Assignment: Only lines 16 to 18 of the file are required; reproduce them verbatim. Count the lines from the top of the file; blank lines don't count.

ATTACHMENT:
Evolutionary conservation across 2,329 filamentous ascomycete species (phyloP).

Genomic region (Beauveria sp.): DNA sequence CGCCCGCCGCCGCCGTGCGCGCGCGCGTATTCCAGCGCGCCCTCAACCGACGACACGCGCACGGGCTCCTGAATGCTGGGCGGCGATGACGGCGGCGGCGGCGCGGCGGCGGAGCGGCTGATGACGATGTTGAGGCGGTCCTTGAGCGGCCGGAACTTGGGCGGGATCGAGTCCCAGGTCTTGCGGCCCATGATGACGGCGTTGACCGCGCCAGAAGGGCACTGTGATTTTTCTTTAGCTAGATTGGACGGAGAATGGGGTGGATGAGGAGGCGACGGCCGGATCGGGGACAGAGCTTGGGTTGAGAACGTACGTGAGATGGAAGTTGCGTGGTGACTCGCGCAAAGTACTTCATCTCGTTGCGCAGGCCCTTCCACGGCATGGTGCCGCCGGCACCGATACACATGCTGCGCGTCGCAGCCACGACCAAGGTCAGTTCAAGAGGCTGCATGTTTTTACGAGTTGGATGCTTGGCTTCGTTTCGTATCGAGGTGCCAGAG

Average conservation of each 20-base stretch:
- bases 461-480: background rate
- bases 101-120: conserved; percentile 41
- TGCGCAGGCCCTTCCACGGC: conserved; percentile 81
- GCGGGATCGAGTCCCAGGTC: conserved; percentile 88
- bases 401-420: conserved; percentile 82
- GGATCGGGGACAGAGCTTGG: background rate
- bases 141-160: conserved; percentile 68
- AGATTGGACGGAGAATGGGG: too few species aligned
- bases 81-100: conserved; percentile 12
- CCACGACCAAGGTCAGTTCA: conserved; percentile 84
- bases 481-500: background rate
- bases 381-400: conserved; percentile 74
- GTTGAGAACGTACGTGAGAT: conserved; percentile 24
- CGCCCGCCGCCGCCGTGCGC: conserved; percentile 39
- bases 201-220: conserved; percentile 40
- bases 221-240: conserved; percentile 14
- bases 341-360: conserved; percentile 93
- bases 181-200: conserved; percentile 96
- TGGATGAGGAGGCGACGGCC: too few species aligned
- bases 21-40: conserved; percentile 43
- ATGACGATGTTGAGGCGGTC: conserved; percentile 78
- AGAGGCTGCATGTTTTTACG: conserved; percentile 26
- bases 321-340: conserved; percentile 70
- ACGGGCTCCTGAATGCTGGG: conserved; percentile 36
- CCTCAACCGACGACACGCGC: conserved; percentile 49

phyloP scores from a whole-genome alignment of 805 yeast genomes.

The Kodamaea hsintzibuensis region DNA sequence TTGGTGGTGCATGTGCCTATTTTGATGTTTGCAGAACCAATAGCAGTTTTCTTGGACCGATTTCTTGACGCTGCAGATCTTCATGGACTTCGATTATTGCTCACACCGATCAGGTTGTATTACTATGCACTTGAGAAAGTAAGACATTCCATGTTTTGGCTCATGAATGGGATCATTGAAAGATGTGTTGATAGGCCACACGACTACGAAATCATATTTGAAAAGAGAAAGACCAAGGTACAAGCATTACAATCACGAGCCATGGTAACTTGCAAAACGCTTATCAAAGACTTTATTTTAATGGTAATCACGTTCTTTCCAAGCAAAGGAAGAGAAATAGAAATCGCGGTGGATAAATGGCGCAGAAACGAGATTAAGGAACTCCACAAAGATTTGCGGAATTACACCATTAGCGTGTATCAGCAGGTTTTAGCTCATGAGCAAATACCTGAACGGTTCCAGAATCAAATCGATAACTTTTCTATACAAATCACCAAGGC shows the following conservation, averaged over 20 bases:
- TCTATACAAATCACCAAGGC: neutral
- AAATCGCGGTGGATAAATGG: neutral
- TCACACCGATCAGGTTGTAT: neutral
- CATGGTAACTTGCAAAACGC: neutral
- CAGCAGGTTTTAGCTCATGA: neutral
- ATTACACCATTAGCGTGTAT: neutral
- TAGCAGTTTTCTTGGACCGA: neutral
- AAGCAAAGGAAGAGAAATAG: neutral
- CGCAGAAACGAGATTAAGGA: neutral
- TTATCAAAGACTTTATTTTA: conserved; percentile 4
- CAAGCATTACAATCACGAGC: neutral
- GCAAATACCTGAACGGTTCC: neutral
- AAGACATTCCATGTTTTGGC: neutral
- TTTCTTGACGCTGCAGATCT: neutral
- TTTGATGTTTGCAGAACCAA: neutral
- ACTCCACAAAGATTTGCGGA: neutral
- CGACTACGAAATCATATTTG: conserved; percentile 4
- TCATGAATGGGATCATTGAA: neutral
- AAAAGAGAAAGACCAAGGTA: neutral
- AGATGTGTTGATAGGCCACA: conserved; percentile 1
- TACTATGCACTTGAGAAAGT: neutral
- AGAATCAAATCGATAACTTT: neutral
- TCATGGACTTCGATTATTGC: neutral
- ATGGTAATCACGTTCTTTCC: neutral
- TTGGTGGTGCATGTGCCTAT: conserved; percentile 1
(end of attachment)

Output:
- GTTGAGAACGTACGTGAGAT: conserved; percentile 24
- CGCCCGCCGCCGCCGTGCGC: conserved; percentile 39
- bases 201-220: conserved; percentile 40